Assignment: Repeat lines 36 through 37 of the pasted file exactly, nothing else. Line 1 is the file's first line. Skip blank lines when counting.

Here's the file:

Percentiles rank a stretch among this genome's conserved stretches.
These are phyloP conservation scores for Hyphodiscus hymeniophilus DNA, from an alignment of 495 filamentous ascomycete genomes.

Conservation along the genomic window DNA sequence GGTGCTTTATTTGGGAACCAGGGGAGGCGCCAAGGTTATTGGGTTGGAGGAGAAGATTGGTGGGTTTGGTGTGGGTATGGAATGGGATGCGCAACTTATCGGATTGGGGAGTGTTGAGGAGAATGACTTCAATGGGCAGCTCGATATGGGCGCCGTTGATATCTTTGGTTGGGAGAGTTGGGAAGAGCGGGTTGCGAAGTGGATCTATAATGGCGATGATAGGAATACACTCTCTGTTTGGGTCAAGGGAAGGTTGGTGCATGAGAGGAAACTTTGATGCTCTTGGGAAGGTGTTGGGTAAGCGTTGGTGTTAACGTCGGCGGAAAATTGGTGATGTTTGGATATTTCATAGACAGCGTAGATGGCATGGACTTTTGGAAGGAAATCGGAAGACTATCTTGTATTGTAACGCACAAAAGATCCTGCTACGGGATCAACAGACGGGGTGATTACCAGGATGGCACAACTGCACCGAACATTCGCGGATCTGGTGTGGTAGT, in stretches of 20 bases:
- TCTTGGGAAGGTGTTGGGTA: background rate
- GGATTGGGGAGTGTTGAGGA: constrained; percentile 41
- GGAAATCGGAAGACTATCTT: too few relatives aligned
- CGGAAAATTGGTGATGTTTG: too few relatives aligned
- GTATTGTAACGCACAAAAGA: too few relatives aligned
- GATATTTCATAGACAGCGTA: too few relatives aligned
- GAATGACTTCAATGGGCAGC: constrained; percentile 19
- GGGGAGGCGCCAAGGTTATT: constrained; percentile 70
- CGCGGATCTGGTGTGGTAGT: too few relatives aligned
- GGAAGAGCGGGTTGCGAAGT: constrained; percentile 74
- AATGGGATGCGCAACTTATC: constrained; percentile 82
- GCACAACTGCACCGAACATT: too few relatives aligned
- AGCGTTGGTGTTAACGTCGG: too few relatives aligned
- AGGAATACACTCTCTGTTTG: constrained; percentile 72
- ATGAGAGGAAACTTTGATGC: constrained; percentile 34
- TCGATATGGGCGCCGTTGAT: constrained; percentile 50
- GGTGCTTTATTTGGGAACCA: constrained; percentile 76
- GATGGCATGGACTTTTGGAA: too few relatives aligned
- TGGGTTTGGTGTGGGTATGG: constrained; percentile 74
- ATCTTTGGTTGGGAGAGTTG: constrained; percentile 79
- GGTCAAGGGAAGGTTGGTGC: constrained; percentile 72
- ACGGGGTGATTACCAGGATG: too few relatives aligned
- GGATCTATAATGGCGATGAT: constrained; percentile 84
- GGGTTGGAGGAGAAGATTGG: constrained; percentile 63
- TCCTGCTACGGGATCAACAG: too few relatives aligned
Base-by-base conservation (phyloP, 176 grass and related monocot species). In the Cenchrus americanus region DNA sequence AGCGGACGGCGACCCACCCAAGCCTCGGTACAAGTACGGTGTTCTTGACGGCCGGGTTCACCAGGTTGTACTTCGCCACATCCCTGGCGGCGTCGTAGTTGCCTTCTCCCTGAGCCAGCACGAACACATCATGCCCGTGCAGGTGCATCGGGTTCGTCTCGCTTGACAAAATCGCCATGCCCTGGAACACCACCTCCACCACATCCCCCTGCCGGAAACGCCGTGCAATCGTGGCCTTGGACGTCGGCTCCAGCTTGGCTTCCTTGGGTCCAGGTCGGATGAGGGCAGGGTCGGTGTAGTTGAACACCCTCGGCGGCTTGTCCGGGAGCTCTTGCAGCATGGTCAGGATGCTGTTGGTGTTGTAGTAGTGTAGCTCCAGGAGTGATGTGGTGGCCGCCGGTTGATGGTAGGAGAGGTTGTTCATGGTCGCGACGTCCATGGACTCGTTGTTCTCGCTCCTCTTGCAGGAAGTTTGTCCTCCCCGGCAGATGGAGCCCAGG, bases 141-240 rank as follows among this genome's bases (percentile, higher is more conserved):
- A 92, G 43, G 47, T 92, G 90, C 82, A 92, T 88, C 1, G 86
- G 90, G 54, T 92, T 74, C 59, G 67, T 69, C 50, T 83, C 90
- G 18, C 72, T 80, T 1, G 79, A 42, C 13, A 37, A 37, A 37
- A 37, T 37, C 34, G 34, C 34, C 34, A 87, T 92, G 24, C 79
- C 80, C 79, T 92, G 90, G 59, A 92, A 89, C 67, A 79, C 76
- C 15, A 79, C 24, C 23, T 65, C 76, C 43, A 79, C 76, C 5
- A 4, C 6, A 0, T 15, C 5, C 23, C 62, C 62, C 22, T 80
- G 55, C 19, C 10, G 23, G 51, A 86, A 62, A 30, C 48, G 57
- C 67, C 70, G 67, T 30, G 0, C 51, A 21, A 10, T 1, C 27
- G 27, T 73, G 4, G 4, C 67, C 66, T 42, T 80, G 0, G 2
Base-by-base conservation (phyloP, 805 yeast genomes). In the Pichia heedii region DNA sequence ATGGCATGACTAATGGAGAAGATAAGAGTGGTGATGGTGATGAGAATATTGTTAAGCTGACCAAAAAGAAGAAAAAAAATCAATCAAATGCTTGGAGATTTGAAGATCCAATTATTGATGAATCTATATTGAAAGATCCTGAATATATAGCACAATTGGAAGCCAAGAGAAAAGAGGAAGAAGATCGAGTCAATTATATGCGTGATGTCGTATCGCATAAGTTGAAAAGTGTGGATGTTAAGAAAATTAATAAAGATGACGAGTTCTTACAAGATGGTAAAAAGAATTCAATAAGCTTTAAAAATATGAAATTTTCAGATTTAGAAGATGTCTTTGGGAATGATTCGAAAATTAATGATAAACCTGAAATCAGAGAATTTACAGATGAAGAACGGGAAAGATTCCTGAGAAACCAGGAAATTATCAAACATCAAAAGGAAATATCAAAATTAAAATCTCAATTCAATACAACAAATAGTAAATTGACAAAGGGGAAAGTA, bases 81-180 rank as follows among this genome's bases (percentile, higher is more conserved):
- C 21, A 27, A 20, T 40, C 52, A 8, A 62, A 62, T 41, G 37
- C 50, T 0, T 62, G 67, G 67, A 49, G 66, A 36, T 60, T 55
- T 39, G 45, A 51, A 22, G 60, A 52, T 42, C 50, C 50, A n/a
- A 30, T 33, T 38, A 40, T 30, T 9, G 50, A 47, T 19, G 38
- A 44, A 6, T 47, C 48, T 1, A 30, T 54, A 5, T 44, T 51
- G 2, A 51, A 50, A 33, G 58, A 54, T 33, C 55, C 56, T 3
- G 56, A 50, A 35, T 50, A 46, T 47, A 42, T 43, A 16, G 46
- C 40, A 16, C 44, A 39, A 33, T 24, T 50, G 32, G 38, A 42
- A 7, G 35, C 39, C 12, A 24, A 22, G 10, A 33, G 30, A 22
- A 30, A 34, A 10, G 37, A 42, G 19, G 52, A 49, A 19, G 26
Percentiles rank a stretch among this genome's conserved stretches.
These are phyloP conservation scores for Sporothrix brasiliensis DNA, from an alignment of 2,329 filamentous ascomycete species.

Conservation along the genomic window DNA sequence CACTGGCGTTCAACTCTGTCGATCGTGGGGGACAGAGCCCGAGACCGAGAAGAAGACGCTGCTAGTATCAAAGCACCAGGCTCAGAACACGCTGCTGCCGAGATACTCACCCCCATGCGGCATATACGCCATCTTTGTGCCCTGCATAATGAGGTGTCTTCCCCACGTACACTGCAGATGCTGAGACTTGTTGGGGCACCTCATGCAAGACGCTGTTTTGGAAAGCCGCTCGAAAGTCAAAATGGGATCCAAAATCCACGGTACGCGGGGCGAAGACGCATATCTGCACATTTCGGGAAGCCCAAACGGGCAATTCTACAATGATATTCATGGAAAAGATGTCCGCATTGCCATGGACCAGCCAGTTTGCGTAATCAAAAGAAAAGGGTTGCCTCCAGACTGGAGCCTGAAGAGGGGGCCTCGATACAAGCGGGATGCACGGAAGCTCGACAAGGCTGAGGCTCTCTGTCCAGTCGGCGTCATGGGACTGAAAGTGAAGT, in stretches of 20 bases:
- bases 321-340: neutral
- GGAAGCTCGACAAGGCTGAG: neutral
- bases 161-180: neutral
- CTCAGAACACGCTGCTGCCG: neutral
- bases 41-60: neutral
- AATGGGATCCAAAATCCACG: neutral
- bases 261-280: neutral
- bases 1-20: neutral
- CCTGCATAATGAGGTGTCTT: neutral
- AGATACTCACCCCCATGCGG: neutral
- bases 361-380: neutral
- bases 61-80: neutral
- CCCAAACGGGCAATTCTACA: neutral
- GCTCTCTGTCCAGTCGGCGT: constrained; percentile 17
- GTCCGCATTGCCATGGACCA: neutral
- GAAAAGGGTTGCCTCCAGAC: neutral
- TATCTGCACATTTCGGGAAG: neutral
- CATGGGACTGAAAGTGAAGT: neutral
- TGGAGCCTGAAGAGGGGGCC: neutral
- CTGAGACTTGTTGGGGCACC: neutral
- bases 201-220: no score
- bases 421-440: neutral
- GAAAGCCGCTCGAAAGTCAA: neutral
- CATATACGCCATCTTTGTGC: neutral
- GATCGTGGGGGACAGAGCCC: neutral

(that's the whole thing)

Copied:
- A 4, C 6, A 0, T 15, C 5, C 23, C 62, C 62, C 22, T 80
- G 55, C 19, C 10, G 23, G 51, A 86, A 62, A 30, C 48, G 57